Nancy got the chef’s salad and ate part of her husband’s fruit cocktail. Reagan had turkey, mashed potatoes, iced tea and raisin pie.

Two days earlier, the Secret Service picked up the menu. Agents ordered for the Reagans and staff beforehand. They also checked the kitchen.

Headings, now 73, was asked to join the Reagans for the meal. He declined. His restaurant, he said, needed all hands on deck.

But Headings, who sold the Dutch Diner in 1995, got to meet the couple. Reagan seemed like he was glad to meet people, Headings said, but the Gipper didn’t say much. He noted the way Nancy dressed and how she carried herself.

“Everything on her was perfect and in place,” he said. “Everything she did was perfect, the way she shook her hand. For a hillbilly like me, I supposed that kind of impressed me.”

‘Disappointed, but I wasn’t upset’

Afterward, the former president went to the Reagan birthplace museum.

“I think he was pleased and I think Nancy was pleased at what we had done,” museum operator Helen Nicely told the Gazette at the time.

Hard feelings lingered in Tampico after Reagan didn’t include the town in his itinerary when he dropped by Dixon, his hometown, in 1990.

“I can appreciate how he couldn’t do everything before,” Nicely said in the 1992 interview. “I was disappointed at the time, but I wasn’t upset.”

In 1994, Reagan announced publicly that he had Alzheimer’s. He faded from public view and died in 2004.

He never returned to Tampico or Dixon.

A 'loud, wet kiss' in Tampico

TAMPICO – How did Ronald Reagan view his birthplace?

Not too well, if his official biographer, Edmund Morris, is to be believed.

In a 2011 New York Times column, Morris, the author of "Dutch: A Memoir of Ronald Reagan," wrote about the Gipper's 1976 visit to Tampico during his unsuccessful campaign for president.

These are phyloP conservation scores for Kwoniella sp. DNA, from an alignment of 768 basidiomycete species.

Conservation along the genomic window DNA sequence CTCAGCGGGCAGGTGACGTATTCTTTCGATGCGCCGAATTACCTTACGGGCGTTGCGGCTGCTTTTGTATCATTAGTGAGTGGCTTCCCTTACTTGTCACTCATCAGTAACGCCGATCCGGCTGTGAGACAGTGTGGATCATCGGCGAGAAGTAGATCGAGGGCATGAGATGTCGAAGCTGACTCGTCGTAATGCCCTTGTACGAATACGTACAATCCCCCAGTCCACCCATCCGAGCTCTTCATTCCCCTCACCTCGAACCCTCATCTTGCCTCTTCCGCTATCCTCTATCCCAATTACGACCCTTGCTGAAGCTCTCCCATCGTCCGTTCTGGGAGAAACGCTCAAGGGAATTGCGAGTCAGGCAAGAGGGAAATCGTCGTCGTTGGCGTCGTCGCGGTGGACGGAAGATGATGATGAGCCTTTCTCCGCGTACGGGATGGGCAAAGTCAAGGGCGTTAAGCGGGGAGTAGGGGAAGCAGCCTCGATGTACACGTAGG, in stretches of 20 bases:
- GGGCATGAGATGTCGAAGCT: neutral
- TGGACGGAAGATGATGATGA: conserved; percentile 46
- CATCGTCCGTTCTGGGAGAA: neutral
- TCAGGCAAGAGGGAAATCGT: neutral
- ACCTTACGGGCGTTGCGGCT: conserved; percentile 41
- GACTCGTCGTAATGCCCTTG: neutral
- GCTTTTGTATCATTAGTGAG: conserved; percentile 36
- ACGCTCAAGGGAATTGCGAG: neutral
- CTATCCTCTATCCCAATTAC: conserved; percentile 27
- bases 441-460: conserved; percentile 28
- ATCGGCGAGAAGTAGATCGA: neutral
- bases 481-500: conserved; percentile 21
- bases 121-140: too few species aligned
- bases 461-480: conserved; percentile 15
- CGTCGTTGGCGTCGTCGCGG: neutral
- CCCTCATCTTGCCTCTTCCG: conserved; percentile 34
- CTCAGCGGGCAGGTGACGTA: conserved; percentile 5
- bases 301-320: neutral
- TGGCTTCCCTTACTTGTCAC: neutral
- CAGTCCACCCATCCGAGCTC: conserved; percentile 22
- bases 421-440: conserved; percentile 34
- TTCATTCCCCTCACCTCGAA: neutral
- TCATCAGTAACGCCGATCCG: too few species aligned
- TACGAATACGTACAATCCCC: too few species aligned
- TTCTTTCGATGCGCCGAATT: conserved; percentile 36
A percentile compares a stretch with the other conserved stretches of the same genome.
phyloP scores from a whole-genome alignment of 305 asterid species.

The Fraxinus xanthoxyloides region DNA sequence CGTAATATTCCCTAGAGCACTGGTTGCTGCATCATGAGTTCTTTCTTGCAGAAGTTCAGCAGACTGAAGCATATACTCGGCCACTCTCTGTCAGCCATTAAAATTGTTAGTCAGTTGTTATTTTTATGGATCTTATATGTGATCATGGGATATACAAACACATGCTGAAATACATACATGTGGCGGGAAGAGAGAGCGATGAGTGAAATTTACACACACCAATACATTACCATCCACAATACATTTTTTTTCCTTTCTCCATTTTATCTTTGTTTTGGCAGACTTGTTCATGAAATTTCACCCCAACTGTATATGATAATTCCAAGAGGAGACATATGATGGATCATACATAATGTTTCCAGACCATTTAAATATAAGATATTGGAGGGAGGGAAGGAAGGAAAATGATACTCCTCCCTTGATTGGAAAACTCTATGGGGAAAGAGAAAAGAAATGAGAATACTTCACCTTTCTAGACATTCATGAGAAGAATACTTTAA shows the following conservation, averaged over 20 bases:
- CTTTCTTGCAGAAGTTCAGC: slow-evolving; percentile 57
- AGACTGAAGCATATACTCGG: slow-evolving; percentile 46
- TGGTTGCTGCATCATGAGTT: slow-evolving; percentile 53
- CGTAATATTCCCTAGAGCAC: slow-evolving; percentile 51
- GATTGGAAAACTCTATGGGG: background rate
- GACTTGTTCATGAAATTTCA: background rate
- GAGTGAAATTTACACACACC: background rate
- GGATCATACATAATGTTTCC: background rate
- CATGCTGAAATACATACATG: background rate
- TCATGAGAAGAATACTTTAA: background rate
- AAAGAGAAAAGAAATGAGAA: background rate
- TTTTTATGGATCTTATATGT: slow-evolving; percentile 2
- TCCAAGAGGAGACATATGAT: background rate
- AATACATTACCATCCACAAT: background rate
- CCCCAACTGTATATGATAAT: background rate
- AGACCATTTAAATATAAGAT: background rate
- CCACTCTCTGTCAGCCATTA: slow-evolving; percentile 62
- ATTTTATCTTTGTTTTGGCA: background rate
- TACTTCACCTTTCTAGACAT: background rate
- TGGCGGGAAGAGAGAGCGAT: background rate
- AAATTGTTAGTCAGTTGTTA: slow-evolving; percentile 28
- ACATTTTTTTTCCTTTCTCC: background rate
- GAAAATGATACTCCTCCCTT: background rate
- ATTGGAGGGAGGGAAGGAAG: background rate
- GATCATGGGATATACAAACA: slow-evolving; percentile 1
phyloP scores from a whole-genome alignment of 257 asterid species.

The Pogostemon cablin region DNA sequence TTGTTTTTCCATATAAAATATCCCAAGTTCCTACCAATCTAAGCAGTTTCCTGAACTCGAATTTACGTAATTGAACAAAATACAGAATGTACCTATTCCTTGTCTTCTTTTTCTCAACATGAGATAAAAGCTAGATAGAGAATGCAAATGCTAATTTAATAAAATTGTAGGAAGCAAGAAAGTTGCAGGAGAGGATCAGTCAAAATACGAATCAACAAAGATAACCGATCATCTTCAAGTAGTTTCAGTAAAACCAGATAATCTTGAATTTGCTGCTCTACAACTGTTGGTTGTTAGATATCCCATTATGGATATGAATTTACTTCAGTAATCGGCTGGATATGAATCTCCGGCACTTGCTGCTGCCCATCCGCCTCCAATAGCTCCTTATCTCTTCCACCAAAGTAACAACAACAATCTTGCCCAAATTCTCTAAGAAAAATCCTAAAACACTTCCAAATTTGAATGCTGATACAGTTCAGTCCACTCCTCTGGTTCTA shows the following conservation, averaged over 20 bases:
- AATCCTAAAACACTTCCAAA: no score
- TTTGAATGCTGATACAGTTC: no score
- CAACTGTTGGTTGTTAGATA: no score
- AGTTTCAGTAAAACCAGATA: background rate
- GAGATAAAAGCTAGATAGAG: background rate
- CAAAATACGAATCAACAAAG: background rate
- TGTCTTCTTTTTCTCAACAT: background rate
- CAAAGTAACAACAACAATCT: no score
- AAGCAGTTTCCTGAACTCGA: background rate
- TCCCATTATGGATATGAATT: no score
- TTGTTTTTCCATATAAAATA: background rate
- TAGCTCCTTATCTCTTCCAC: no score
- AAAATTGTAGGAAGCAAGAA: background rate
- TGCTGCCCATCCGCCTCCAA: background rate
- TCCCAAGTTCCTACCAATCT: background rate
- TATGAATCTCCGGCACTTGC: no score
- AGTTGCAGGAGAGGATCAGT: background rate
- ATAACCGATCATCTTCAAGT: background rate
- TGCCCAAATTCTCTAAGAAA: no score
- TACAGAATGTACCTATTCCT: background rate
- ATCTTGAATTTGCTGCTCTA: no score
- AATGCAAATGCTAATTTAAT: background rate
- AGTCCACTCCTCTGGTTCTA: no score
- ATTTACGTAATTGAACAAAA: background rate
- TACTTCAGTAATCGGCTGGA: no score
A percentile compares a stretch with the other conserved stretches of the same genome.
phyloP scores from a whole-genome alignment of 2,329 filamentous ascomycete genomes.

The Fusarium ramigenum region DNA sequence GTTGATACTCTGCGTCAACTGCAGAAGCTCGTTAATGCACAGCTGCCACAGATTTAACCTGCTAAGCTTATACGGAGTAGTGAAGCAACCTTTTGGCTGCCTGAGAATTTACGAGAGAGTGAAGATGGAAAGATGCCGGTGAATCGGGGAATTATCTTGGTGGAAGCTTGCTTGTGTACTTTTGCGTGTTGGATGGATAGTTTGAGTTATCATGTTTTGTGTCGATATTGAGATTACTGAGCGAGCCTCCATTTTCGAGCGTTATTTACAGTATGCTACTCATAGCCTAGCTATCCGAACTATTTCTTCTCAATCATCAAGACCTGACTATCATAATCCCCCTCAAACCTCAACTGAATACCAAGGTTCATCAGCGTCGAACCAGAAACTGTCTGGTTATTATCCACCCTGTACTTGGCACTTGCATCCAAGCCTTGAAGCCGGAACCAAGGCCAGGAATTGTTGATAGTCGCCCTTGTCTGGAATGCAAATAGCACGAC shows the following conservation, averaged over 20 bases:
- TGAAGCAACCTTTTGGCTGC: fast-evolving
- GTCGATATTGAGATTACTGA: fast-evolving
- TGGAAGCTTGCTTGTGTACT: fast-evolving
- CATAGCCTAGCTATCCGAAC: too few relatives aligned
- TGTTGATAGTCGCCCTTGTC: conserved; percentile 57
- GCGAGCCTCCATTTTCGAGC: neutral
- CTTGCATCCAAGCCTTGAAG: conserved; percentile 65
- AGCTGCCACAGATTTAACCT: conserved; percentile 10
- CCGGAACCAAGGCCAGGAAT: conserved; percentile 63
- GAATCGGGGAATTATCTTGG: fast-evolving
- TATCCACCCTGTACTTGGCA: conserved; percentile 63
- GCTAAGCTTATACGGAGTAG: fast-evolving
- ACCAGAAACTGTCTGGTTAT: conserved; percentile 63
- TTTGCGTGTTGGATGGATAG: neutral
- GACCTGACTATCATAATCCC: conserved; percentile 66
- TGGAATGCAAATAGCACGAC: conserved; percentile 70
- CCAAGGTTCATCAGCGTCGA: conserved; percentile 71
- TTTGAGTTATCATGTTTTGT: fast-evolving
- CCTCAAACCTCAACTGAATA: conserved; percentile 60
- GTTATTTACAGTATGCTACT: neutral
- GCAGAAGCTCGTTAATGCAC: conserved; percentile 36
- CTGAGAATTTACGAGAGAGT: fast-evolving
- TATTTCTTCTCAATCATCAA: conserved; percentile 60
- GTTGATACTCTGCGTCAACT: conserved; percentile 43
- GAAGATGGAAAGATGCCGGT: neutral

"Nancy Reagan loyally accompanied him, although a depressed village on the Illinois corn flats was not her kind of place," Morris wrote. "Somehow the town's least desirable citizen managed to infiltrate the receiving line and welcomed her to Tampico with open arms and a loud, wet kiss.

"He was hustled off by outraged aides while she searched for a Kleenex, and that part of Illinois was declared terra non grata on her husband's future itineraries."

Amy McElhiney, who ran the Reagan birthplace museum some years ago, wasn't happy with the way Morris described Tampico in his 1999 book, according to a 2003 story in the Chicago Reader, an alternative weekly newspaper. The author referred to the Whiteside County town as the "home for the homely." He called the congregation at the Church of Christ when Reagan visited in 1992 a "corn-fed lot."

McElhiney told the Chicago Reader she didn't like Morris' description of Reagan recoiling at seeing his humble birthplace in 1992. She considered that an insult to Paul Nicely, who worked hard stripping the wallpaper, refinishing the woodwork and going to antique shops to find furniture appropriate to the early 1900s.

"He did not recoil," McElhiney told the Reader. "He enjoyed seeing his birthplace."

Birthday party today in Tampico

TAMPICO – The 102nd birthday of Ronald Reagan, Tampico's native son and the 40th president of the United States, will be celebrated from 10 a.m. to 4 p.m. today with open houses and tours at the Tampico Historical Society Museum and the Ronald Reagan Birthplace Museum.

Refreshments will be served.

Contact Joan Johnson at 815-622-8705 or for more information.